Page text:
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Reaping More Rewards from Crop ResiduesBy Ann Perry
June 12, 2009
Wheat and barley producers in Washington State's Palouse region can refine crop residue management to build soil organic matter, curb soil erosion, retain soil moisture and maximize crop yields, thanks to support from the Agricultural Research Service (ARS).
ARS soil scientist Ann Kennedy and Tami Stubbs of Washington State University (WSU) worked with other WSU and ARS colleagues to conduct a two-year study of post-harvest crop residues to identify links between decomposition processes and fiber and nutrient characteristics of the straw. Kennedy works at the ARS Land Management and Water Conservation Research Unit in Pullman, Wash.
The researchers looked at residues from 17 cultivars of winter wheat, 16 cultivars of spring wheat and nine cultivars of spring barley grown at four locations in southeastern Washington. The team measured the content of hemicellulose, cellulose and lignin in each type of residue. They also measured residue levels of carbon and nitrogen and the ratio of the amount of carbon to nitrogen (C/N).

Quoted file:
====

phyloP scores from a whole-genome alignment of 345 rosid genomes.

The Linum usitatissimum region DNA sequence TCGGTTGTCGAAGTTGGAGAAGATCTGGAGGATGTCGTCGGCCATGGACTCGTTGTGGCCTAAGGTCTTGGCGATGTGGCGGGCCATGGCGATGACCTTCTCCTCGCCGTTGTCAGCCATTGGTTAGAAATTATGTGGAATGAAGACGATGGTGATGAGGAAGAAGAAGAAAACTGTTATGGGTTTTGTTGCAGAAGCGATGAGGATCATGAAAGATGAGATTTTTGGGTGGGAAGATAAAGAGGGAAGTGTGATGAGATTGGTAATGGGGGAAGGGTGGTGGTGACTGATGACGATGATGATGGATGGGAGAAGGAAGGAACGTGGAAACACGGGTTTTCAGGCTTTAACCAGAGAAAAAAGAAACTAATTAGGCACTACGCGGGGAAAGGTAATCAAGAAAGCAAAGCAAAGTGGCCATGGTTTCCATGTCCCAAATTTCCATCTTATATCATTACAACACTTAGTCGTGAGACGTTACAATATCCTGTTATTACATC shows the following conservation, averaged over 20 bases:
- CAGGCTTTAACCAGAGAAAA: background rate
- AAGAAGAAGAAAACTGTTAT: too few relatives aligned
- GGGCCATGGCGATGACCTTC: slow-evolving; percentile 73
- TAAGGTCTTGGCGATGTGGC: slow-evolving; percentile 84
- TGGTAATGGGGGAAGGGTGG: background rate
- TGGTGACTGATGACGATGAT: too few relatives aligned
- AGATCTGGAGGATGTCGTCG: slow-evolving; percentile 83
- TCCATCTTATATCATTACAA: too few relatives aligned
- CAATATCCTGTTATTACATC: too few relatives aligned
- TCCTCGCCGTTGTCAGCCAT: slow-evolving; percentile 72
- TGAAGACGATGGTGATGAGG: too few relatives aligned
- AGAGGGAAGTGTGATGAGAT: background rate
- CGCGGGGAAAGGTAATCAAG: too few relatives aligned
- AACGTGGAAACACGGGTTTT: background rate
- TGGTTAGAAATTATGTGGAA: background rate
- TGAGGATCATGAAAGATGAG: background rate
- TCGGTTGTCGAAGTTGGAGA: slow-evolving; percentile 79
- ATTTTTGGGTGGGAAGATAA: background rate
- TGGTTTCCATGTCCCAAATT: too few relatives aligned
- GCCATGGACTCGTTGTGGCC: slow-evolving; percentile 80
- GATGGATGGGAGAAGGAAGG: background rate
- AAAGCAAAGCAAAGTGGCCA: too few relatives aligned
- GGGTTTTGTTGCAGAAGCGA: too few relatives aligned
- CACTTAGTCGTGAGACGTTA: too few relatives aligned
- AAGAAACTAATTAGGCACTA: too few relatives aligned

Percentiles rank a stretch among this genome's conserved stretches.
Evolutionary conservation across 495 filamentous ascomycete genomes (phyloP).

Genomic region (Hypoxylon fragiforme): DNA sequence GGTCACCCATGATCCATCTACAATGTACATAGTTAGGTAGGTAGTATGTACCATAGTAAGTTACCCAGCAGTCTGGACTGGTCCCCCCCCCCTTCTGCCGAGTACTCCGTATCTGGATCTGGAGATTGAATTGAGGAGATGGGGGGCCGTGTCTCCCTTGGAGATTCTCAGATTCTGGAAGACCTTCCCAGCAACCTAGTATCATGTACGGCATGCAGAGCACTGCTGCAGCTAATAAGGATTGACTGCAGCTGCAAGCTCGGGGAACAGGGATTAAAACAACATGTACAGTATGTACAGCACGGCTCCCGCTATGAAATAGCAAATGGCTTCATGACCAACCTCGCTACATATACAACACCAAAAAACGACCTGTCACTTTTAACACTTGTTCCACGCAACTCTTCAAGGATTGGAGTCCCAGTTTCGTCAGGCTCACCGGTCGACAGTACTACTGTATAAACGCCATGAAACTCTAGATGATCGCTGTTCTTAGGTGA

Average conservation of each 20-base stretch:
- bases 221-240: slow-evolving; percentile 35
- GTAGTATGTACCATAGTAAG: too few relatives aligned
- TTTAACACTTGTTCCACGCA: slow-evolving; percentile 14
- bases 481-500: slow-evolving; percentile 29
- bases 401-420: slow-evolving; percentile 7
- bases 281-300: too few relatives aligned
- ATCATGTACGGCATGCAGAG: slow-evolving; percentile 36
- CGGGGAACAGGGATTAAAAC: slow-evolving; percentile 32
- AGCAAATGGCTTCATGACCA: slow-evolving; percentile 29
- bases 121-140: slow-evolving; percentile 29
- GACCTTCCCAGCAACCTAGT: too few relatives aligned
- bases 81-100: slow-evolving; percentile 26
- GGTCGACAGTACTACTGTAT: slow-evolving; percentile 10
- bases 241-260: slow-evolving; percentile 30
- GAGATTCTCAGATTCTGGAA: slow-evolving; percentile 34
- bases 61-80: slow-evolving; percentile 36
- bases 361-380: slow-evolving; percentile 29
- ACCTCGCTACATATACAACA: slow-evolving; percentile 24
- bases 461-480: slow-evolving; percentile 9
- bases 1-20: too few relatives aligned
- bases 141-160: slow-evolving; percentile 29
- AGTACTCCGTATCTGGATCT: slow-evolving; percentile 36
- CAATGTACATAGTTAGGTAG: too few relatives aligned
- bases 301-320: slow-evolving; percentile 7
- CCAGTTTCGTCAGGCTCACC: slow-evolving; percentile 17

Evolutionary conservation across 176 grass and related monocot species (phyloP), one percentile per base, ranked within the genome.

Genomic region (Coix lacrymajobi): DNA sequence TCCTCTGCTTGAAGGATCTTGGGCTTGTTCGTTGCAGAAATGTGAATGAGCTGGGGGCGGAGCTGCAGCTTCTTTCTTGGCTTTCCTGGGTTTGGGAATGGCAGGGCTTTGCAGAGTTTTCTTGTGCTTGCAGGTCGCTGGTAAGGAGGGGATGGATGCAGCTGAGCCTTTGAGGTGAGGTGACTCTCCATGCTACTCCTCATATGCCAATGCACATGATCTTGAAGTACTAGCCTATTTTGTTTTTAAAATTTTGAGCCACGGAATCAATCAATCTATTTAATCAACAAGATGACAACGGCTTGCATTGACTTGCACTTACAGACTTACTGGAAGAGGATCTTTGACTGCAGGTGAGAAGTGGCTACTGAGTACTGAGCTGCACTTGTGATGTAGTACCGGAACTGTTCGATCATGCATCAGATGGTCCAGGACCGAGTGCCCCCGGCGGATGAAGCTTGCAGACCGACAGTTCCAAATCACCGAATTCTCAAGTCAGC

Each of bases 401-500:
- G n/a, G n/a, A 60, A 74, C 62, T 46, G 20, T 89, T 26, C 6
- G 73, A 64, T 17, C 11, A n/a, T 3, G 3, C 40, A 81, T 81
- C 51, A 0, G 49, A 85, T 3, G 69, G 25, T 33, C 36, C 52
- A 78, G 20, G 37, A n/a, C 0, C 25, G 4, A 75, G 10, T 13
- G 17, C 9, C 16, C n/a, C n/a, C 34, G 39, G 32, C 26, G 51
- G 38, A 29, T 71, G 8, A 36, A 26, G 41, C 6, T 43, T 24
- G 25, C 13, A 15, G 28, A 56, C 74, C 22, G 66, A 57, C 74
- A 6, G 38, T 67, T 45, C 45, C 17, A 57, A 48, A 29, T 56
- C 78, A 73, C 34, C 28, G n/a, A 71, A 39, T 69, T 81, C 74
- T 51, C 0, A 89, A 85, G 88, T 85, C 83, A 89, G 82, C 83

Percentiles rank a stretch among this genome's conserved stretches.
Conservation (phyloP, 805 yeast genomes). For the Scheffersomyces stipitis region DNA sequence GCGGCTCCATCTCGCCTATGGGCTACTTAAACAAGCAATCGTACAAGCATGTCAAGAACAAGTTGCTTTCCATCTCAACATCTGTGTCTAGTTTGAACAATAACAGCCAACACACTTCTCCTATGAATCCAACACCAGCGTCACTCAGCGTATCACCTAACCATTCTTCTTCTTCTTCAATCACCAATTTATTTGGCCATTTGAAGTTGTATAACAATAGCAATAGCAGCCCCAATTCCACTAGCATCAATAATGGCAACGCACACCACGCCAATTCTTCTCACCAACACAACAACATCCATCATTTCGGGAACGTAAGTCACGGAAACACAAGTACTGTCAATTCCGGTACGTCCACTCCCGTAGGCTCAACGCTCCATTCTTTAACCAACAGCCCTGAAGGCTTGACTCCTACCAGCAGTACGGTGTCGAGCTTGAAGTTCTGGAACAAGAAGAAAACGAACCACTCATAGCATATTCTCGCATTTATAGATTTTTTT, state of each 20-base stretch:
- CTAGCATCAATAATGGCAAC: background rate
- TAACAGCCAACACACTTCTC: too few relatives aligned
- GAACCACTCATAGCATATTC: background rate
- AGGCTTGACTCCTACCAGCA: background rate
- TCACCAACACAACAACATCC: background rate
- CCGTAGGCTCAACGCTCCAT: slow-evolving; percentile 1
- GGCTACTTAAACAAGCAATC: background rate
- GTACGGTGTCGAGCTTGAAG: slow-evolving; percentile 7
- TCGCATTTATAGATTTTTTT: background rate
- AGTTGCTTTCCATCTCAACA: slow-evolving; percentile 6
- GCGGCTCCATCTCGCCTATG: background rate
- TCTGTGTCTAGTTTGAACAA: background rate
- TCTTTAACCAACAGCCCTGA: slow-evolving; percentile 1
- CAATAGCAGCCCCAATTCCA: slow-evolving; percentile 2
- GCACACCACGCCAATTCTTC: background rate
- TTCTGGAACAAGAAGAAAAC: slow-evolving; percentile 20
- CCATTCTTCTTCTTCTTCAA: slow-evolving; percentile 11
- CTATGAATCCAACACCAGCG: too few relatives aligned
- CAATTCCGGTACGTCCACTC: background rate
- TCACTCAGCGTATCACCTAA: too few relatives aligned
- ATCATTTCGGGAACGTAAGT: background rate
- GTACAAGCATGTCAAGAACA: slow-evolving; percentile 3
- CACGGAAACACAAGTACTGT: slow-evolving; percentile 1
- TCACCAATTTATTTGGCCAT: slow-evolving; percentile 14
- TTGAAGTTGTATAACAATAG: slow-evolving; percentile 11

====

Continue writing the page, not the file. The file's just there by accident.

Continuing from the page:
The team found that the straw from the different cultivars had notable differences in fiber composition and C/N ratios. Fiber composition, C/N ratios and carbon levels also varied significantly by location, probably because of different soil and growing conditions. Residue samples from Pullman, where annual precipitation averages 20 inches, had higher lignin and C/N and lower nitrogen than residues from the driest site, where annual precipitation averages 11 inches.
These results and other tests on the straw residues indicated that 14 percent of the cultivars had characteristics for slow residue decomposition and 14 percent had characteristics indicating a potential for rapid decomposition. Crop residues decompose into soil organic matter, which provides nutrients to crops, limits erosion and helps retain soil moisture. Rapidly decomposing cultivars are less likely to impede no-till seeding in higher rainfall areas where more straw is produced.
The identification of differences in these crop characteristics could help growers select cultivars that produce residues best adapted to reduced-tillage cultivation. These residues may also benefit subsequent crop establishment, maximize soil organic matter to improve yield and increase carbon stored in the soil.
ARS is the principal intramural scientific research agency of the U.S. Department of Agriculture.